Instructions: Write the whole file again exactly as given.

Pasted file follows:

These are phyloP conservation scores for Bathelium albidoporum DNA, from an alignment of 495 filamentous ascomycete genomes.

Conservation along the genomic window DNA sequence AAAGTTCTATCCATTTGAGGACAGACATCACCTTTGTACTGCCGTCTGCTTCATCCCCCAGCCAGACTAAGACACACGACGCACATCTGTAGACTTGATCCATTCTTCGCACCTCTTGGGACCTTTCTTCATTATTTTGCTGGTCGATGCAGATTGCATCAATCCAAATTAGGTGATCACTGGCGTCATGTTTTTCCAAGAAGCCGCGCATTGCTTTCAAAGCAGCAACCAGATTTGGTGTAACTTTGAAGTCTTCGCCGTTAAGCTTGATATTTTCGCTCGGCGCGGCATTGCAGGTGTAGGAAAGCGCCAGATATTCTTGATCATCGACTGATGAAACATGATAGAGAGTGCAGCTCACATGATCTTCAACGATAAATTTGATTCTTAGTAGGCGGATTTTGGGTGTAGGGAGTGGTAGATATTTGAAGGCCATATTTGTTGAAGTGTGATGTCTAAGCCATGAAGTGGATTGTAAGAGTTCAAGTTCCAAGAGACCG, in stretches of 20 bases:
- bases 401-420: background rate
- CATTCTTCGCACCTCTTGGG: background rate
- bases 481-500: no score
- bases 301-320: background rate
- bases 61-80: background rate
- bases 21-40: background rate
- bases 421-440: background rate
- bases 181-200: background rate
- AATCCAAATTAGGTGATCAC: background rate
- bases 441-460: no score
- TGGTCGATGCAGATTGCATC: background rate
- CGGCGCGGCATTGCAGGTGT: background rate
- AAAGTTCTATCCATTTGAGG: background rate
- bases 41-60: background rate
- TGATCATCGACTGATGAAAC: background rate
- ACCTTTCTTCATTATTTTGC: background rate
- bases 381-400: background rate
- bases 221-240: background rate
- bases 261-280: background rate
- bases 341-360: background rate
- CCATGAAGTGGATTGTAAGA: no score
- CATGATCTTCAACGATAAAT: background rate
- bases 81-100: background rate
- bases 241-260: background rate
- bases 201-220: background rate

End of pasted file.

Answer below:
These are phyloP conservation scores for Bathelium albidoporum DNA, from an alignment of 495 filamentous ascomycete genomes.

Conservation along the genomic window DNA sequence AAAGTTCTATCCATTTGAGGACAGACATCACCTTTGTACTGCCGTCTGCTTCATCCCCCAGCCAGACTAAGACACACGACGCACATCTGTAGACTTGATCCATTCTTCGCACCTCTTGGGACCTTTCTTCATTATTTTGCTGGTCGATGCAGATTGCATCAATCCAAATTAGGTGATCACTGGCGTCATGTTTTTCCAAGAAGCCGCGCATTGCTTTCAAAGCAGCAACCAGATTTGGTGTAACTTTGAAGTCTTCGCCGTTAAGCTTGATATTTTCGCTCGGCGCGGCATTGCAGGTGTAGGAAAGCGCCAGATATTCTTGATCATCGACTGATGAAACATGATAGAGAGTGCAGCTCACATGATCTTCAACGATAAATTTGATTCTTAGTAGGCGGATTTTGGGTGTAGGGAGTGGTAGATATTTGAAGGCCATATTTGTTGAAGTGTGATGTCTAAGCCATGAAGTGGATTGTAAGAGTTCAAGTTCCAAGAGACCG, in stretches of 20 bases:
- bases 401-420: background rate
- CATTCTTCGCACCTCTTGGG: background rate
- bases 481-500: no score
- bases 301-320: background rate
- bases 61-80: background rate
- bases 21-40: background rate
- bases 421-440: background rate
- bases 181-200: background rate
- AATCCAAATTAGGTGATCAC: background rate
- bases 441-460: no score
- TGGTCGATGCAGATTGCATC: background rate
- CGGCGCGGCATTGCAGGTGT: background rate
- AAAGTTCTATCCATTTGAGG: background rate
- bases 41-60: background rate
- TGATCATCGACTGATGAAAC: background rate
- ACCTTTCTTCATTATTTTGC: background rate
- bases 381-400: background rate
- bases 221-240: background rate
- bases 261-280: background rate
- bases 341-360: background rate
- CCATGAAGTGGATTGTAAGA: no score
- CATGATCTTCAACGATAAAT: background rate
- bases 81-100: background rate
- bases 241-260: background rate
- bases 201-220: background rate